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Skis give boards the old 1-2

The trick lies in which is cooler

Snowsports have always been about the newest and the coolest.

These days a new question has proponents on both sides in the following argument: Are snowboards or free riding on twin tips the coolest way to hit the slopes?

Conventional thinking has it that snowboarding went from establishing a beachhead in the stronghold of skiing to dominating the slopes.

Compared with skiing, snowboarding was hipper, mellower, newer, younger, more rebellious, more fun (certainly the boots were more comfortable).

That stance was pretty standard from the mid-1990s until fairly recently. Then the Olympics adopted snowboarding as a full medal sport for the 1998 Games, a development that put off some of the early practitioners of competitive boarding, Norway's high-flying Terje Haakonsen , most prominently. The best rider in the world boycotted Nagano.

But by the time the 2002 Salt Lake Games came on, the US riders were dominating world competition and the sport was dominating the TV ratings.

In America, that translates to mainstream.

In fact, as some projected, looking at the aging population of ski boomers and the growing ranks of young boarders, it would just be a matter of time until snowboarding led skiing in the marketplace.

But then something else started to develop, subtly at first: The advent of free ride skiing on twin-tip skis.

Free riders cruise the same terrain as boarders, but coming off a ramp or pipe wall, fly higher and do tricks with more variety, owing to the fact that they can move their skis independently.

A free skier might hit the ramp moving forward, sometimes skiing backward and looking back over his shoulder. The freedom of free riding begins with the fact twin tips can ski backward and forward equally well, setting up a variety of trick possibilities.

The appearance of free riding may be interesting in itself. But then consider a National Sporting Goods Association survey showing the trends in snowboarding, and skiing might have taken a counterintuitive turn. To wit: from 2004 to 2005, the number of skiers rose nationally nearly 17 percent, from 5.9 million to 6.9 million. During the same period, snowboard participation fell 10 percent, from 6.6 million to 6 million.

Perhaps more significant is that this constitutes the first drop in snowboarding since there was snowboarding.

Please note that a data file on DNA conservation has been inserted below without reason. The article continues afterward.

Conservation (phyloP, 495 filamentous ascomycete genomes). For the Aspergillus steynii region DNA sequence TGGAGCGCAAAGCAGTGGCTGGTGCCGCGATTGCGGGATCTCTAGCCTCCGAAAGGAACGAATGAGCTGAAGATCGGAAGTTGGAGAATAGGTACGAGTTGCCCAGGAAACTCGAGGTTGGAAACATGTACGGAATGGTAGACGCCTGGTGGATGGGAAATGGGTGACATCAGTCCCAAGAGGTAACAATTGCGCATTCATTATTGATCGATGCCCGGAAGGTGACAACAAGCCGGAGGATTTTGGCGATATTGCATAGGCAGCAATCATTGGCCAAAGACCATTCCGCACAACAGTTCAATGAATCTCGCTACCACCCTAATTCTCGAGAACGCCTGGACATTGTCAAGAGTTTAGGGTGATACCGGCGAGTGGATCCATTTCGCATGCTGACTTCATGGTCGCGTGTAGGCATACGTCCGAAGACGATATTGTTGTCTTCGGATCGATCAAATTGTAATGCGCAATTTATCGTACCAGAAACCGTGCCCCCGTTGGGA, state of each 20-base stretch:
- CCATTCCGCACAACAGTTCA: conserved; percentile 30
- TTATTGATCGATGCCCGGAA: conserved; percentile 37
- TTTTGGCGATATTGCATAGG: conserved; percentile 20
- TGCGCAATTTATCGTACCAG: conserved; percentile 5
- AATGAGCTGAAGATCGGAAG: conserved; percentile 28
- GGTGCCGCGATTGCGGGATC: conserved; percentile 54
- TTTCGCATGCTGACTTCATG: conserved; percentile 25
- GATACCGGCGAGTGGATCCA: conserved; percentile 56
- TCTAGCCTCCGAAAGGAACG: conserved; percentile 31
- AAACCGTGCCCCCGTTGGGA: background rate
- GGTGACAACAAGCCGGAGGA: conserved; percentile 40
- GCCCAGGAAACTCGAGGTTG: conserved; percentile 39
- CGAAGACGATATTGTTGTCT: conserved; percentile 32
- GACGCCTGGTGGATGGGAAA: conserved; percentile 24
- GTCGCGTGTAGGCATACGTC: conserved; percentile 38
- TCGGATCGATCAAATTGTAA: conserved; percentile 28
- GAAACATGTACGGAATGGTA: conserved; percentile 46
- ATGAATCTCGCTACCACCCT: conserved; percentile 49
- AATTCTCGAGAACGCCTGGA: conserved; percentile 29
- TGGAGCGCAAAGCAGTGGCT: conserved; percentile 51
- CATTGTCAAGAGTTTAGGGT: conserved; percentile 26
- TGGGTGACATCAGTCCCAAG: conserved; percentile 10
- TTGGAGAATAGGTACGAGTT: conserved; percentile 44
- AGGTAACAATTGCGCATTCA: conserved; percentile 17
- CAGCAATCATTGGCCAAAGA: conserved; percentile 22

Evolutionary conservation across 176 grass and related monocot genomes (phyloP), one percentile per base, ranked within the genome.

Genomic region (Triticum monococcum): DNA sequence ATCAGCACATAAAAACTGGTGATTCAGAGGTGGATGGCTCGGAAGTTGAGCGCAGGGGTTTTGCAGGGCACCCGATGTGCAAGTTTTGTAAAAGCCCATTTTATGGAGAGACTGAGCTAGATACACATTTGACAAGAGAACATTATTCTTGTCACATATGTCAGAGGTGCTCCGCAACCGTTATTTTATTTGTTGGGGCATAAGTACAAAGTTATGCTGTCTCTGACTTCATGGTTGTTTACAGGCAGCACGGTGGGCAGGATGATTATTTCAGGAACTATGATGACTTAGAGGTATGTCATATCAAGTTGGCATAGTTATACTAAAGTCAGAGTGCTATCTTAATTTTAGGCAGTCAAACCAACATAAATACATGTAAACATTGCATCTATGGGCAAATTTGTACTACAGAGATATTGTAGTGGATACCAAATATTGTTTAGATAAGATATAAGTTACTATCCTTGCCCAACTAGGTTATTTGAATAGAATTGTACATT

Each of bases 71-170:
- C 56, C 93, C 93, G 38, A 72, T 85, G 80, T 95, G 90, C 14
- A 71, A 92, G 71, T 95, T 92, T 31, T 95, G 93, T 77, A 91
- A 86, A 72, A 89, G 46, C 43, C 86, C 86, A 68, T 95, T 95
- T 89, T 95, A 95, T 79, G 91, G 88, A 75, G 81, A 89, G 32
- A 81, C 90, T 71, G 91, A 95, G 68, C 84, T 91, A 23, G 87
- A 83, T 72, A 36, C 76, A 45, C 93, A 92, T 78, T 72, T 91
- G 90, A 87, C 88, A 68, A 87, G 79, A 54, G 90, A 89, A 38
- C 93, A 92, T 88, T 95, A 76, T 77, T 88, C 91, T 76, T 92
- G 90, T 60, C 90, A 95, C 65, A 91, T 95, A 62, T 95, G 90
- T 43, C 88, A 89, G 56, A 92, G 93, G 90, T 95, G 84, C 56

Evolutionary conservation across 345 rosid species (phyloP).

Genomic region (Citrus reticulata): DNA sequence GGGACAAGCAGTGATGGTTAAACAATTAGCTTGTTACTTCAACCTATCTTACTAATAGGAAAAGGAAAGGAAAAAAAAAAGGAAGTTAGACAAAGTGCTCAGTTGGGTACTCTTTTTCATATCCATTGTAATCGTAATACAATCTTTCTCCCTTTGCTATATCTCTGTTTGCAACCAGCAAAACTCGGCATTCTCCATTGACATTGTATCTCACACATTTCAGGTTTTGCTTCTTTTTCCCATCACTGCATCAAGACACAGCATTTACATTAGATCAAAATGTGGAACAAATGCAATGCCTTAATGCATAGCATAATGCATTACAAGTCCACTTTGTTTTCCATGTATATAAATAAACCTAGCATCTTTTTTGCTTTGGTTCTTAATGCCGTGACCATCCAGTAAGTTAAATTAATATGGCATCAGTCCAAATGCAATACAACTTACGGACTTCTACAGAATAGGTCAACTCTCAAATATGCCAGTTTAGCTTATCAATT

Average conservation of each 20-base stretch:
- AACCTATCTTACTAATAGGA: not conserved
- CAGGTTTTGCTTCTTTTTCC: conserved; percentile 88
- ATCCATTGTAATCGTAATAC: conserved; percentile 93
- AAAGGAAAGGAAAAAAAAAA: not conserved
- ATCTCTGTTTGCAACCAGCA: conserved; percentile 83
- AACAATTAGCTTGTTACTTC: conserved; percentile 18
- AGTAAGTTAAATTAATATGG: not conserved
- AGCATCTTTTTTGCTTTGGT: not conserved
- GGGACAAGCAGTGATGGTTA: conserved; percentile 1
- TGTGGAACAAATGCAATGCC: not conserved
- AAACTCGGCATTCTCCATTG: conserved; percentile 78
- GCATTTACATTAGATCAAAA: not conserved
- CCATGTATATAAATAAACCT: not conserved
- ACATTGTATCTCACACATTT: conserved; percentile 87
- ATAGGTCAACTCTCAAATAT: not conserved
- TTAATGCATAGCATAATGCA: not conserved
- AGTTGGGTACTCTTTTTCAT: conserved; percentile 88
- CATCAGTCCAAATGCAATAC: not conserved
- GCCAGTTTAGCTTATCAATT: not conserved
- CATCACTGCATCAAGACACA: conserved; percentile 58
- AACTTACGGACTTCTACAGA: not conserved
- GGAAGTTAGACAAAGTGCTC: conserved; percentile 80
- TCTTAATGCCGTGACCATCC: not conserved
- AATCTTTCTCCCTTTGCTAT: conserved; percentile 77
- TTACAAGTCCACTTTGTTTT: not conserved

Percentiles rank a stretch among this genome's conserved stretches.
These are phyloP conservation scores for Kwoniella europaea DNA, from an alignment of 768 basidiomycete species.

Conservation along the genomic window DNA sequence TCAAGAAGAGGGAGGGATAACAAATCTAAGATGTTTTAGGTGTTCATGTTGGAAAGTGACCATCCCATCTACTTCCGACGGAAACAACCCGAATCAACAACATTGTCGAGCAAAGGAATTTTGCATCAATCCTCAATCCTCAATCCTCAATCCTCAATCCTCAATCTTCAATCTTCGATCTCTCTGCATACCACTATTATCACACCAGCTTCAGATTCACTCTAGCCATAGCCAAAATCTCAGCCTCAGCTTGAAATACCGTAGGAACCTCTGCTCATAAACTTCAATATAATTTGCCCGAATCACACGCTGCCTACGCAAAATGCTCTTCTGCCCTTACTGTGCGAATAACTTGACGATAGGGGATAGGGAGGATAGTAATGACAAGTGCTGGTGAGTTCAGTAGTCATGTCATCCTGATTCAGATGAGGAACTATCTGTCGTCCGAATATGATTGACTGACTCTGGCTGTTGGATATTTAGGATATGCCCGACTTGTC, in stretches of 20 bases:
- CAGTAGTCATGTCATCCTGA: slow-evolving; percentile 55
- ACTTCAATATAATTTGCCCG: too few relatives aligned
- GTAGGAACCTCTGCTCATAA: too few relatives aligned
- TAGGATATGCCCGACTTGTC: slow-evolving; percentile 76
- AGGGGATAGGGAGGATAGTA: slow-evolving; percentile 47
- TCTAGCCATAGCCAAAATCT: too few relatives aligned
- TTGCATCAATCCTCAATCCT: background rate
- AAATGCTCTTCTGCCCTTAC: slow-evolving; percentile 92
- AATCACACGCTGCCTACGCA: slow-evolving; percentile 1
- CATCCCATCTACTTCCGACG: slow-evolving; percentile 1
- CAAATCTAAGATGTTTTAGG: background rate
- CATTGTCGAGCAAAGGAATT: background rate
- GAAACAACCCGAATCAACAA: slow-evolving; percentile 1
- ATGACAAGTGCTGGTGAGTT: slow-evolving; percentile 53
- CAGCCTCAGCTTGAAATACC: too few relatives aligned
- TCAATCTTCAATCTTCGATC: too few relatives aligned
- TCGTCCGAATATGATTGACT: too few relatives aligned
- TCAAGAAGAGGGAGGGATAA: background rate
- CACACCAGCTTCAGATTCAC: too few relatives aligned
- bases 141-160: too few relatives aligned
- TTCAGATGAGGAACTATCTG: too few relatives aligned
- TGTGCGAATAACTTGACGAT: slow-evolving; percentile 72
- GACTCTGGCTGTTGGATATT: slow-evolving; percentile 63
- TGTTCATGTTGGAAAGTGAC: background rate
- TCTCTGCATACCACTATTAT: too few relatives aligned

Nor are the numbers, by themselves, positively convincing that some megatrend is under way. Since 2001, skiing numbers dropped from 7.7 million to 6.9 million in 2005, after an all-time low of 5.9 million the year before. During the same period, snowboarding grew from 5.3 million to its height of 6.6 million in 2004, before falling to 6 million the next year.

At bottom, we don't really know what numbers in such a short window really show. "Every year is so specific," said NSGA spokesman Larry Weindruch, "because you have some areas -- say Vail, Colo. -- which may have a good snow year or a bad one. Things like this also get reflected in the numbers."

Still, it's clear what some people would like them to mean. To practitioners of twin tips -- free riding in a pipe or terrain park -- it's the growth of the next cool thing. As Olympic gold medalist Ross Powers (now married with kids) puts it, "Since snowboarding became a family sport, and mainstream, it was bound to be uncool."

Or is it that, by an entirely measurable standard, twin-tip skiing is cool. In the words of Carrie Sheinberg, an Olympic ski racer from 1994 who now reports for ESPN and WCSN: "The best snowboarders [such as Andy Finch] end up at least 5-6 feet below the best pipe skiers [such as Simon Dumont or Tanner Hall] . . . and the tricks you can pull off when your feet are independently articulated are spectacular and varied. On the other hand, snowboarders' tricks have all the surprise factor of a jack-in-the-box, as in, if you turn that crank will that little clown really pop up again?"


Sheinberg, who was on scene at these events at the Aspen X Games recently, ascribes the difference to "simple physics. Skiers move faster across the snow and therefore up the wall of the superpipe more quickly because there is less friction holding them back," she said. "Also, their weight is situated fore and aft, which allows them to maximize their spring out of the superpipe transitions. Snowboarders can't do this."

Another journalist at Aspen reported a conversation with 12-year-old Bryce Quigley, whose age qualifies him as a cutting-edge trender. Said Quigley, a native of Gilford, N.H., who skis Gunstock and converted from boarding to skis at age 9: "There's a lot more options with the tricks. For every trick for snowboarding, you've got two tricks for skiing because you've got two skis."

Call this math-based logic. And wherever the trends may lead, when a boarder sees Hall on skis getting 5 more feet of air out of the pipe than Fitch on a board, he may drop the boarders' old insult: "Skiing isn't a sport," they jeered. "It was how Norwegians got to the grocery store."

Free-ride skiing will make its Olympic debut at Vancouver in 2010, as will skiercross, which is held on the same venue as snowboardcross. These follow the wildly popular snowboardcross, which first appeared last year at Turin.

"No matter whether you're on one or two blades," says William Parker, who was riding at Stratton last week, and who also uses twin-tipped skies, "when you're coming up a pipe wall, it's all the same rush. But I do think free riding, by tradition, is a form of boarding. But you know what? It doesn't matter. It's all fantastic."